E. says: This change is too drastic, my coworkers have 12 residents and I can't help them cos I am busy giving showers. This plan is impossible.
A. says: Dont worry, we will help each other out.
Management says: GREAT! A., you have great attitude. E., you should learn more from her.
*End Scene*

E. tells ALL of us about how A. sold us all out. A. sold us all out by telling management how we help each other out. This is supposed to be workers' knowledge. You dont snitch on that to the boss.
Management reaffirms what it already knows: that the workers dont sell each other short

I think this is why organizing a slowdown is so hard. It is my natural instinct at this workplace to help out my coworkers and vice versa when we are done with our tasks. But a slowdown is hard is because it forces us to counter our natural workpalce instinct to help one another and actually forces us to be like those who boss over us: SELFISH.

I am really just speaking about my own workplace. I know these lessons dont transfer into every workplace. This "natural instinct" that I am talking about, of helping each other, is actually also really cultivated. It doesnt NEED to be like this. But it makes things a hell lot easier and our work -- the need for cooperative labor and teamwork -- shows us that.  So much for human beings being "nasty brutish and selfish," I feel like right now, capitalism is forcing me to be that, very counter-instinctually.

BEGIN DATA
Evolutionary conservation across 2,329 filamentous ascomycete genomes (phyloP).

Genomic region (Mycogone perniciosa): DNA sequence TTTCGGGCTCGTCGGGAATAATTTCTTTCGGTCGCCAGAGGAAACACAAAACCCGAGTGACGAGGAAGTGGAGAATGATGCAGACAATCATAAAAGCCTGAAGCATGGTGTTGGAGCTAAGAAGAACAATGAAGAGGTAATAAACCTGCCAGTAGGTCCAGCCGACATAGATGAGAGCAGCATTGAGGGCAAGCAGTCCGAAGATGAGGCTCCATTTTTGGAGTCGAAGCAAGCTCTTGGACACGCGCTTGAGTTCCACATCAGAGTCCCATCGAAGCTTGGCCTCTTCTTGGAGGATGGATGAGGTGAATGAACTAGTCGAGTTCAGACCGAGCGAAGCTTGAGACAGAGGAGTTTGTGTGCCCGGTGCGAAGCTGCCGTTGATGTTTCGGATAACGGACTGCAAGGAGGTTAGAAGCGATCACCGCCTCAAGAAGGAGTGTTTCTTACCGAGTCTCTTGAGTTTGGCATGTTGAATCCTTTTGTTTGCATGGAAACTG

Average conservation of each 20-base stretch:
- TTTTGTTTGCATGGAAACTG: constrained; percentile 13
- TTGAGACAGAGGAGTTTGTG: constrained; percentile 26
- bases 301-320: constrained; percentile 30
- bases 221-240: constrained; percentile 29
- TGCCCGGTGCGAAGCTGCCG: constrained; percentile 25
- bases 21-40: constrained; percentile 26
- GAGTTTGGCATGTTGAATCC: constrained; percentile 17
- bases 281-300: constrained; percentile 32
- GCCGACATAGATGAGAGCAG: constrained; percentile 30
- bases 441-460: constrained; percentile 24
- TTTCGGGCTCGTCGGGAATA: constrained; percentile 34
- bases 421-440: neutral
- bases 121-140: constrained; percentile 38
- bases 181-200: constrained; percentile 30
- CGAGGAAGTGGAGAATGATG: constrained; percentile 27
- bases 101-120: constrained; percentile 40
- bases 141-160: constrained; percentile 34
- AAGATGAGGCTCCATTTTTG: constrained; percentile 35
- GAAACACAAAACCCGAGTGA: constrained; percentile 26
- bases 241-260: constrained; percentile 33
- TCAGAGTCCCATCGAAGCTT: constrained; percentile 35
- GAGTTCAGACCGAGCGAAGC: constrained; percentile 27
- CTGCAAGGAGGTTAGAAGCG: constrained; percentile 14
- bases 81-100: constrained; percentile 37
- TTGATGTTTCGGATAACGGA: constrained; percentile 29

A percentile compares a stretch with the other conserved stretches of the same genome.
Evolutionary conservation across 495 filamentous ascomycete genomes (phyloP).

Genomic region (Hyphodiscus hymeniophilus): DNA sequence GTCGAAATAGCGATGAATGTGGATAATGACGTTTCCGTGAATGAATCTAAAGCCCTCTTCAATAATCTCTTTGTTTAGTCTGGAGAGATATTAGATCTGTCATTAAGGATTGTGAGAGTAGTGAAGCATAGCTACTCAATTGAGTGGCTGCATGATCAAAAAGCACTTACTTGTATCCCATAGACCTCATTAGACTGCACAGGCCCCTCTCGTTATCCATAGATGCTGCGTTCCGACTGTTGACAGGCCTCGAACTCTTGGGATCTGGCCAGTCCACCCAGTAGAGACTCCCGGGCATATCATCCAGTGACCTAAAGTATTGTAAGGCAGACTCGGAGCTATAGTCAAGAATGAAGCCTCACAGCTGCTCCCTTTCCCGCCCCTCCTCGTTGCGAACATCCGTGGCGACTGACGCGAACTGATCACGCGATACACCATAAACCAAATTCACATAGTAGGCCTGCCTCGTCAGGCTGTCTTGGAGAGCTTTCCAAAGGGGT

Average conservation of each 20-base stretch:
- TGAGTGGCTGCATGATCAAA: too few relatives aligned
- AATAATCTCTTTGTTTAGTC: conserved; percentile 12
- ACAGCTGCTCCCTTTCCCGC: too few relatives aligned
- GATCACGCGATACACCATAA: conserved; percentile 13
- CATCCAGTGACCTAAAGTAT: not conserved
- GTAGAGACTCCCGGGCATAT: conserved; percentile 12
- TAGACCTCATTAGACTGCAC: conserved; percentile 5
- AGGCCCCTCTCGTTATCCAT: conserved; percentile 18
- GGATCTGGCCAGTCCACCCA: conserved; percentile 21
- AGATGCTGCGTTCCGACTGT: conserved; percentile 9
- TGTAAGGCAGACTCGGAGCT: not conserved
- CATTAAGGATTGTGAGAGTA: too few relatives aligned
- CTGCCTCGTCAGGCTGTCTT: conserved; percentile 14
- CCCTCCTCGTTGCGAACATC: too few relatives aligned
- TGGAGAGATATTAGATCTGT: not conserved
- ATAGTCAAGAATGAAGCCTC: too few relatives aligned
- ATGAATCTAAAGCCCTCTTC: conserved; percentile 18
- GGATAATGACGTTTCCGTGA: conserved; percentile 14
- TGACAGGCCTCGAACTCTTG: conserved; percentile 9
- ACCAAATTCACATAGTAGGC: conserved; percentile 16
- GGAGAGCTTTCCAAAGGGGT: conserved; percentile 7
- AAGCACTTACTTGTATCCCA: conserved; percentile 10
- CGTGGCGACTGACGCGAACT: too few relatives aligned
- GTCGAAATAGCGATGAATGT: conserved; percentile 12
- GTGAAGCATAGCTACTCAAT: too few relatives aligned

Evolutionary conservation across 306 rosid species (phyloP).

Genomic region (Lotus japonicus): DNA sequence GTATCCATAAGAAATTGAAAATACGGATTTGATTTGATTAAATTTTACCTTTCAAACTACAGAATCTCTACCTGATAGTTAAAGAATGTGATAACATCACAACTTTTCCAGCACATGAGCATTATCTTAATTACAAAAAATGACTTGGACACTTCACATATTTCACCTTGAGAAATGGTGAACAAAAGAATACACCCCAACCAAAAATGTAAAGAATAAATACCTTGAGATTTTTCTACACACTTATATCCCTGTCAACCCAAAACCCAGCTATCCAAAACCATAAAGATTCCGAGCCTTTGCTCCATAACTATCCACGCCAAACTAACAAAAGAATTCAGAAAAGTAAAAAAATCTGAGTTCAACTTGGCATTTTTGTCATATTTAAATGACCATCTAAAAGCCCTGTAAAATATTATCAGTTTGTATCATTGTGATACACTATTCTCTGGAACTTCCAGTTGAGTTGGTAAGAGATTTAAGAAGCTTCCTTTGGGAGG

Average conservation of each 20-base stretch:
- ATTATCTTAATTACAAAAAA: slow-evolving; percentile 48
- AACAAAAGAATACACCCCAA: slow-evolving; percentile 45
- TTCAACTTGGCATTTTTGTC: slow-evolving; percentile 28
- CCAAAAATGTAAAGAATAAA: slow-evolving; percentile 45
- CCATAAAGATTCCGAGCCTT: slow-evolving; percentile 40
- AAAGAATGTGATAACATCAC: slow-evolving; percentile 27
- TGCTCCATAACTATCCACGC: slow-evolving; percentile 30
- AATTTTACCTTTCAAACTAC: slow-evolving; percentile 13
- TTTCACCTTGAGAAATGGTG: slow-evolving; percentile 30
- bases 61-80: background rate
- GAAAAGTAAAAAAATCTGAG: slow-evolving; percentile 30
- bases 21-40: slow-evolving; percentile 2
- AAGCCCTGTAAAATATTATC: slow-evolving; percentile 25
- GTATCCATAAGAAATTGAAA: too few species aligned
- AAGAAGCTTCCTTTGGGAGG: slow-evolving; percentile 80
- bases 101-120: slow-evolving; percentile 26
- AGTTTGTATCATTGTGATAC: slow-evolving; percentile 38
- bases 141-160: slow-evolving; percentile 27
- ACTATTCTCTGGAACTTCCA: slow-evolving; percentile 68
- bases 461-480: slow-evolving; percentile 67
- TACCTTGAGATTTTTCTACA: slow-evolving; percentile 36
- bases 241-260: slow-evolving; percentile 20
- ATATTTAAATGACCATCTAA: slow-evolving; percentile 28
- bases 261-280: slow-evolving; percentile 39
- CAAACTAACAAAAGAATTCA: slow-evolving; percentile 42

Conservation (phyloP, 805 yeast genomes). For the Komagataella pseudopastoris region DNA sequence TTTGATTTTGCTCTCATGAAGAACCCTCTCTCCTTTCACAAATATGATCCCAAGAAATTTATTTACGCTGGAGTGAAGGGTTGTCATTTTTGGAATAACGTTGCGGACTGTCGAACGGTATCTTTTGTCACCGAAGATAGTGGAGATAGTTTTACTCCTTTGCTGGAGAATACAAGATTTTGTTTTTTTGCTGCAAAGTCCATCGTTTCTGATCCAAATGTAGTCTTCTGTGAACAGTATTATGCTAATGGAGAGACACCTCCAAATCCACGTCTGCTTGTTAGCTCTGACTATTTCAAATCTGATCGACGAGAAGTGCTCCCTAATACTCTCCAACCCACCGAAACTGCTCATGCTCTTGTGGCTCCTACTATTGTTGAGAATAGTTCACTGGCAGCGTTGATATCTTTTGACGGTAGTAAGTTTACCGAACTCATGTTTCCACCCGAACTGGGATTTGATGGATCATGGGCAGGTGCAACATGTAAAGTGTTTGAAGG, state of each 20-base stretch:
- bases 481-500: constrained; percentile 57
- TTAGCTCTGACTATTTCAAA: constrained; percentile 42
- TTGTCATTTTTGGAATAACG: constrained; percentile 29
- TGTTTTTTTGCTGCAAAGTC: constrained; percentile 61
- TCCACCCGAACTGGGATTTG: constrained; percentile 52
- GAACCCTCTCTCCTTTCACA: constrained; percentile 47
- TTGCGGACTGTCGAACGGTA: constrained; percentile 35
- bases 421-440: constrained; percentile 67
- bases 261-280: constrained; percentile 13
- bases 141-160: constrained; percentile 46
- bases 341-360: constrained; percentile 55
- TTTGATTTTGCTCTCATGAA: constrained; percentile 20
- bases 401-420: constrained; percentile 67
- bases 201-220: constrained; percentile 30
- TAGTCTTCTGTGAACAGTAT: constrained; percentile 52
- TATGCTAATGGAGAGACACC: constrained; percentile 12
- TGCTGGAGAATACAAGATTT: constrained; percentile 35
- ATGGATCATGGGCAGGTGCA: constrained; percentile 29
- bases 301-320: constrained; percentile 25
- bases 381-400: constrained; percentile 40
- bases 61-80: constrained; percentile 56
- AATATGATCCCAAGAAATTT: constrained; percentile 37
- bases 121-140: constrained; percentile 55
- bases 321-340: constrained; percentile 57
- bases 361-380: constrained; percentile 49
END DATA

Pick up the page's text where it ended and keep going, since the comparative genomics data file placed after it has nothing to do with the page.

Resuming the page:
Having read Theses on Feuerbach recently, and seeing Marx's critique of the Enlightenment thinkers (and the resulting capitalist/individualist conception of human nature), as well as his critique of Feuerbach when F. presents human nature in a static, unchanging manner, I feel like I can see very concretely how my being is being transformed by the relationships that arise out of my concrete material conditions. The workplace solidarity is of course, only one dimension of it. There are others, not always positive.

I know too, that I cannot take the workplace dynamics I experience for granted. More to think about, is how my workplace consists of many African immigrants from the same country who are very new to the US and have a sense of community and solidarity with one another, looking out for one another. This is cultivated, and might not be the same elsewhere.

Last bit: I read alot about Afro Asian solidarity and am excited that I am trying to do it at my workplace around a concrete struggle. I feel like I am crossing the color line, in struggle. To use the language of my coworkers, we are all modern slaves.